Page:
that is, the expectation value of the objective function C(Z) where the random string Z comes from measuring the quantum state \(\left|\overrightarrow{\gamma },\overrightarrow{\beta }\right\rangle \) under the computational basis.

In order to use QAOA for graph isomorphism discovery, consider the Max-cut problem on a graph G = (V, E), with the simple objective function C(x) = ∑(u, v)Exu − xv, where x {0, 1}V. Obviously, the QAOA energy function \({F}_{p}(\overrightarrow{\gamma },\overrightarrow{\beta })\) for the Max-cut problem does not depend on the ordering of vertices in V but only the structure of G. Two isomorphic graphs will therefore always give the same value for \({F}_{p}(\overrightarrow{\gamma },\overrightarrow{\beta })\), no matter how \(\overrightarrow{\gamma }\) and \(\overrightarrow{\beta }\) are chosen. On the other hand, it is conjectured that for two non-isomorphic graphs, for sufficiently large p, the values of \({F}_{p}(\overrightarrow{\gamma },\overrightarrow{\beta })\) are different with probability 1 for \(\overrightarrow{\gamma },\overrightarrow{\beta }\) uniformly chosen from [0, 2π]2p (ref. 31); thus, evaluating \({F}_{p}(\overrightarrow{\gamma },\overrightarrow{\beta })\) for two graphs G1 and G2 with randomly chosen \(\overrightarrow{\gamma },\overrightarrow{\beta }\) can either reveal that G1 and G2 are non-isomorphic, or give a strong evidence that they are isomorphic. The larger p is, the stronger such evidence will be.

As the QAOA energy function can be written as a sum of energy values of all clauses, the above proposal is essentially a way to use the QAOA to characterize local neighborhoods of vertices in a graph. This locality also translates to ease of computation with tensor network-based methods. In order to compute the energy value of a clause, the tensor network to evaluate corresponds to only part of the QAOA circuit, namely the lightcone of that clause (see Supplementary Section 4C).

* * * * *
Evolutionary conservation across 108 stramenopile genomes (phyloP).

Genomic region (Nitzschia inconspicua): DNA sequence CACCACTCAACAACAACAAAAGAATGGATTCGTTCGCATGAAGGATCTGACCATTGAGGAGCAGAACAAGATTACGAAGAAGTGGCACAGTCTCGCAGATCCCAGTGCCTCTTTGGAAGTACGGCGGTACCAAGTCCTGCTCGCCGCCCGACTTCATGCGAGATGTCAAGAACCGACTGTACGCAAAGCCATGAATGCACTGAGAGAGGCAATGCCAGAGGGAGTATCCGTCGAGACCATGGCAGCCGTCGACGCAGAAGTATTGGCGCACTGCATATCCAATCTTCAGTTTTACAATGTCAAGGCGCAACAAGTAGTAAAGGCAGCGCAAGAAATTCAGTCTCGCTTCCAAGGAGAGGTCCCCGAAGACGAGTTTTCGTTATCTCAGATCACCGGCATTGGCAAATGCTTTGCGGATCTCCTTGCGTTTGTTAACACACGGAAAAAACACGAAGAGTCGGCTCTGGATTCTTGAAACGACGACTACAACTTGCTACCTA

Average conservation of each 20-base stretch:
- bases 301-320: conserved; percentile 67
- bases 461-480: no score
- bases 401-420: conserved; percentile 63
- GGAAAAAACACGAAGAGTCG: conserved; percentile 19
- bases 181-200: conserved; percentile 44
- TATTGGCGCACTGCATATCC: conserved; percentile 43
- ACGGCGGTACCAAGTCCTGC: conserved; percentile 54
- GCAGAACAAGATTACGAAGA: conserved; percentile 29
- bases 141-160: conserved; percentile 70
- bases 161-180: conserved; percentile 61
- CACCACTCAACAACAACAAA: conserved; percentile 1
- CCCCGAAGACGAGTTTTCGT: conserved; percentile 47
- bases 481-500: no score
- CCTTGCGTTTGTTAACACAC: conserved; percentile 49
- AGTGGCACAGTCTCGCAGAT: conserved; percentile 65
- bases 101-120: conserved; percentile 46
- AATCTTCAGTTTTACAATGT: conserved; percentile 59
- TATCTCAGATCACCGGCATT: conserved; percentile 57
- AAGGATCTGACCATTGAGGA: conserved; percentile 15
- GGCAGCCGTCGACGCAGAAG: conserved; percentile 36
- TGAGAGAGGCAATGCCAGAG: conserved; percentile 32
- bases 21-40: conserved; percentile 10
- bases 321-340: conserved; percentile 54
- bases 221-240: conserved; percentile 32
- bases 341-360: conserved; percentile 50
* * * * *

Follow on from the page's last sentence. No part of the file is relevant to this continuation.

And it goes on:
Surface-17 (ref. 35) is a surface code involving 17 qubits, including nine data qubits, four X-ancilla qubits for X stabilizer measurements, and four Z-ancilla qubits for Z stabilizer measurements. The nine data qubits are arranged in a 3 × 3 grid, and the ancilla qubits all lie on another square lattice diagonally displaced from the data qubit lattice, such that each ancilla qubit is diagonally adjacent to either four data qubits, or two data qubits on the border of the 3 × 3 grid. During normal operation of the surface code, two-qubit gates are applied only between adjacent pairs of one data qubit and one ancilla qubit (not two data qubits nor two ancilla qubits). See Supplementary Fig. 7 for a diagram of the qubit layout.

Error model

The error model we use is based on the one in O’Brien et al.35, which includes idling, gate-specific and measurement errors. We choose not to include the gate-specific error of CZ gates—modelled as a quasi-static flux noise—as its quasi-static coherent nature enables various techniques to compensate for it. We do introduce a model for cross-talk error caused by stray 2-qubit ZZ interactions48. See Supplementary Section 5B49.

Logical memory experiment

In this paper, we study only how well the surface code preserves the value of a logical qubit (as opposed to how to initialize, apply a gate to, or measure the logical qubit). To detect and correct qubit errors that may happen even while idling, stabilizer measurements (also known as error syndrome extraction) need to be constantly performed. Our syndrome extraction circuits are based on the ones in O’Brien et al. 35, containing only Ry( ± π/2) gates, CZ gates, and computational basis measurements. We also study variants of the syndrome extraction circuit where different stabilizers are measured by adding or removing some Ryπ/2) gates.